By using the analysis technique described in this invention, we can determine the Permissions needed by mobile code, such as applets, servlets, and Enterprise Java Beans. Prior to loading the code, it is possible to prompt the administrator or end-user to authorize or deny the code access to restricted resources protected by the authorization subsystem.

This ability, to be able to automate the process of determining which authorizations need to be granted to the application, changes the relationship between the developer of the code and the administrator/end-user. Instead of relying solely on recommendations from the developer, or resorting to trial-and-error testing of the code to determine required Permissions, a tool can analyze the code and make its own recommendations and/or validate recommendations made by the developer. This shifts the relationship from one that requires that the developer be trusted, to something that can be verified.

Java 2 allocates Permissions to classes. As a practical matter, Permissions are aggregated at the level of ProtectionDomains (e.g., at the JAR or file system directory level). This coarsens the granularity when assigning Permissions. Without the present invention, this level of granularity appears to be reasonable. The present invention allows identification of authorization usage down to a specific method. A refinement of the Java 2 authorization algorithm could result in the minimization of authorization, getting us closer to the application of the “principle of least privilege”. In addition, anyone skilled in the art could apply the present invention to other languages, including but not limited to the Microsoft C# language, Including but not limited to procedural languages and functional languages. Thus in an example embodiment of the present invention, as is shown in FIG. 1, a method is provided including the steps of employing a computer for obtaining a collection of code {110}, providing a program graph representing the collection of code {120}, identifying authorization resources in the collection of code {130} locating bounded paths within the program graph {140} and associating the located authorization resources with the bounded paths {150}. When necessary, perform a data flow analysis (160) to help in the identification of the resource on which authorization testing is to be performed. The data flow is used to propagate constants and/or symbolic representations of the program graph which are used for identifying state information that could be passed to a authorization test. In its simplest form, a constant is passed as a parameter to an authorization test.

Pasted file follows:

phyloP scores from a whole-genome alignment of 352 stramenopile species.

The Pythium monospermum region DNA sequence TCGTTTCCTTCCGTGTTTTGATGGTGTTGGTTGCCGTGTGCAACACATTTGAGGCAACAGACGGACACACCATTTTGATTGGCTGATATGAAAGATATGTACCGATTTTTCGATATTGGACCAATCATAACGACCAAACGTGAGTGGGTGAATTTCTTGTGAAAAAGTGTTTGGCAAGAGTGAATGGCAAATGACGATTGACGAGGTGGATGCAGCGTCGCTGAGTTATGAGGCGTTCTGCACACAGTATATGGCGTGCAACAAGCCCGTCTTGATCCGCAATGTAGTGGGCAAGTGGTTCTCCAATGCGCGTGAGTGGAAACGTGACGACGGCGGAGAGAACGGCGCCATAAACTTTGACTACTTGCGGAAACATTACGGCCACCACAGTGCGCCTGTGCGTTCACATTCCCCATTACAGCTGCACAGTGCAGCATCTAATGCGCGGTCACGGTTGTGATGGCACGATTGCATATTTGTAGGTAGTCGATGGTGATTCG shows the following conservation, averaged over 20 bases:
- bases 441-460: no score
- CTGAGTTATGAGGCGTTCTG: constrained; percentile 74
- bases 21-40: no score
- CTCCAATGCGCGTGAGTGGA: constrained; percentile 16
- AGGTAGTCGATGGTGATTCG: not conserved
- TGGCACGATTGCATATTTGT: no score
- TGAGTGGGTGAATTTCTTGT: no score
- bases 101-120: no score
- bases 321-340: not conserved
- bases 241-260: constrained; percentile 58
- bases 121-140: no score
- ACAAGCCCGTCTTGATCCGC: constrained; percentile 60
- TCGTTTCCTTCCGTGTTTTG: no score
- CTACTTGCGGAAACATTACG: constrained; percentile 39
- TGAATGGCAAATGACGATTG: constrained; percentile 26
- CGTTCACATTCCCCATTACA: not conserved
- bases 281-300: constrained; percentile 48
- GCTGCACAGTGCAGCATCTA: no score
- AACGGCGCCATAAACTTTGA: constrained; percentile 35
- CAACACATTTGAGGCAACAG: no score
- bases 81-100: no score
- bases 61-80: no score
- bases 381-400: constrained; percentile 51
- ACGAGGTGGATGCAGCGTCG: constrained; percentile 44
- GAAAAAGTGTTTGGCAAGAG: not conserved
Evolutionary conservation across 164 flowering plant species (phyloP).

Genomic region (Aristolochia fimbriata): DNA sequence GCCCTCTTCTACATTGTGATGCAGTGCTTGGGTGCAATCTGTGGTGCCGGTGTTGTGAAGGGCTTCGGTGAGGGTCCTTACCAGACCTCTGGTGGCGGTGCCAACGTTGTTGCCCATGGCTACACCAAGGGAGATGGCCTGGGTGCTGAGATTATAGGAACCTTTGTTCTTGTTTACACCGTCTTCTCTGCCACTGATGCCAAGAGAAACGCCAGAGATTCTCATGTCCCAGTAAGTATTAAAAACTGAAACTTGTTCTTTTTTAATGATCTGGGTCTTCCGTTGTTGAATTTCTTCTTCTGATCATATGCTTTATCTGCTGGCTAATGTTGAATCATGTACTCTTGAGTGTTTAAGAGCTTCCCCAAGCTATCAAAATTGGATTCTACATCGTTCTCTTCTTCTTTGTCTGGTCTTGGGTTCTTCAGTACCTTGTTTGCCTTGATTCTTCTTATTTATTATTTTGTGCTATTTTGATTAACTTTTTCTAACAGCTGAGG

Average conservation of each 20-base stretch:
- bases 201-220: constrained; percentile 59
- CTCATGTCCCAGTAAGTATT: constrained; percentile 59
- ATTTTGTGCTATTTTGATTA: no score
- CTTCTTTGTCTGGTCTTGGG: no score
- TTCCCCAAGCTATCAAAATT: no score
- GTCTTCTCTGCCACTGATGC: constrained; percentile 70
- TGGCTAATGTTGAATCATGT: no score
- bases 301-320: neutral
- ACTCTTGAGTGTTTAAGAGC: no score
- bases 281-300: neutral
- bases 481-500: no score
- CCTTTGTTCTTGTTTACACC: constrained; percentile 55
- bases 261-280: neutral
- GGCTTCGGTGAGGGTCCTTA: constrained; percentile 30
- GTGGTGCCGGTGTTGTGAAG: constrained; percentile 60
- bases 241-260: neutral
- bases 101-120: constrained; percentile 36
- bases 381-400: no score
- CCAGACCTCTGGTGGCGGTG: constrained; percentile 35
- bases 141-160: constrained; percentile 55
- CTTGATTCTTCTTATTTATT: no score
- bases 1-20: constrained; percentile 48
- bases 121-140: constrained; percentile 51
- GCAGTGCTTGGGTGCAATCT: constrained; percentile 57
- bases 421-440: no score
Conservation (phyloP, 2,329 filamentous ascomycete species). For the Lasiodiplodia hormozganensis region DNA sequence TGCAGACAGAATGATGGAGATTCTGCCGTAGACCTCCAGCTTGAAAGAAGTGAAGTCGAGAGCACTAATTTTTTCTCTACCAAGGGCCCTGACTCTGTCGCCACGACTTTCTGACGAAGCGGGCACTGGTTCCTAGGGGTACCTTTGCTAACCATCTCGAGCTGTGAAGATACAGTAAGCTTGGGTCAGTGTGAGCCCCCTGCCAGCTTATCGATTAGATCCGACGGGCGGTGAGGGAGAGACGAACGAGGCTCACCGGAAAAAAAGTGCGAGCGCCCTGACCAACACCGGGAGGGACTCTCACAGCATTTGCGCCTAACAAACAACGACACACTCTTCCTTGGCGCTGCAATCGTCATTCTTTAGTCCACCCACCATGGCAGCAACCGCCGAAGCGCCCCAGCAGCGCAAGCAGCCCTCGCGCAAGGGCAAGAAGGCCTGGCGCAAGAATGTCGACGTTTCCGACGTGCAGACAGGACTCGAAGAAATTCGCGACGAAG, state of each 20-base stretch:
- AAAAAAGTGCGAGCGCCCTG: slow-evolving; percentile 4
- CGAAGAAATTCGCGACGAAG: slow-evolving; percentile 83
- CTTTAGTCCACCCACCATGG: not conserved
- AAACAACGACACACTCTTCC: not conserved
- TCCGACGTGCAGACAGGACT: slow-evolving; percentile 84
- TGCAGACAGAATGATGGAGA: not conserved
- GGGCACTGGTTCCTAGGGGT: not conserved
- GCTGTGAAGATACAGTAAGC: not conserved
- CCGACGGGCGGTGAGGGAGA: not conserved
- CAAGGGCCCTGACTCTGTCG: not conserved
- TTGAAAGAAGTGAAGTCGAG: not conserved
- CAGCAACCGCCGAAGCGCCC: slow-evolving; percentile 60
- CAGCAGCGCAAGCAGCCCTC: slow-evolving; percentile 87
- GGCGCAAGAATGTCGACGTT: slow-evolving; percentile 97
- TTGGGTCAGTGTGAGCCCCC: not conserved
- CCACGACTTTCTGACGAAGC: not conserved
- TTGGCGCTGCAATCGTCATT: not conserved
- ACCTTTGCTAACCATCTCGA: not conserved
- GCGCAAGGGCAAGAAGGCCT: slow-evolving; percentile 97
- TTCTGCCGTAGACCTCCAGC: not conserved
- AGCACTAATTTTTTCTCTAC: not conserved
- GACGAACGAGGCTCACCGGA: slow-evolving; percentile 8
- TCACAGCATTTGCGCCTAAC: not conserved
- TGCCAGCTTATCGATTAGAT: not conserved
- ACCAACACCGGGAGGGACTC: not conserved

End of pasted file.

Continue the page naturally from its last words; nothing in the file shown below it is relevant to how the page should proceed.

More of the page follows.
In some embodiments of the method, the collection of code includes codes obtained from a group of codes including basic blocks, class methods, classes, collections of classes, object code, or any combination of these; and/or the step of providing a program graph 120, includes constructing the program graph through static analysis techniques.

The identifying authorization resources may include finding at least one authorization point in the program graph, and/or a Java authorization point. Finding the Java authorization point may also include finding an AccessController.checkPermission node in the program graph, and finding a java.security.Permission object passed as an argument to the AccessController.checkPermission method.

In other embodiments, the authorization point is an instruction invocation. The instruction may be a call to an operating system or supervisor program, where the instruction (or a numeric constant parameter) indicates the resource being accessed. In still other embodiments, the instruction invocation is used in a particular language for the collection of code, which includes but is not limited to C, C++, and C#.

The step of identifying authorizations 130 may include employing data flow analysis. The data flow analysis is often used to propagate constants or symbolic references to values which further discriminate the resource for which authorization is being performed. In such cases, the process will need the set of possible values each variable, parameter or receiver could hold at various points in the program.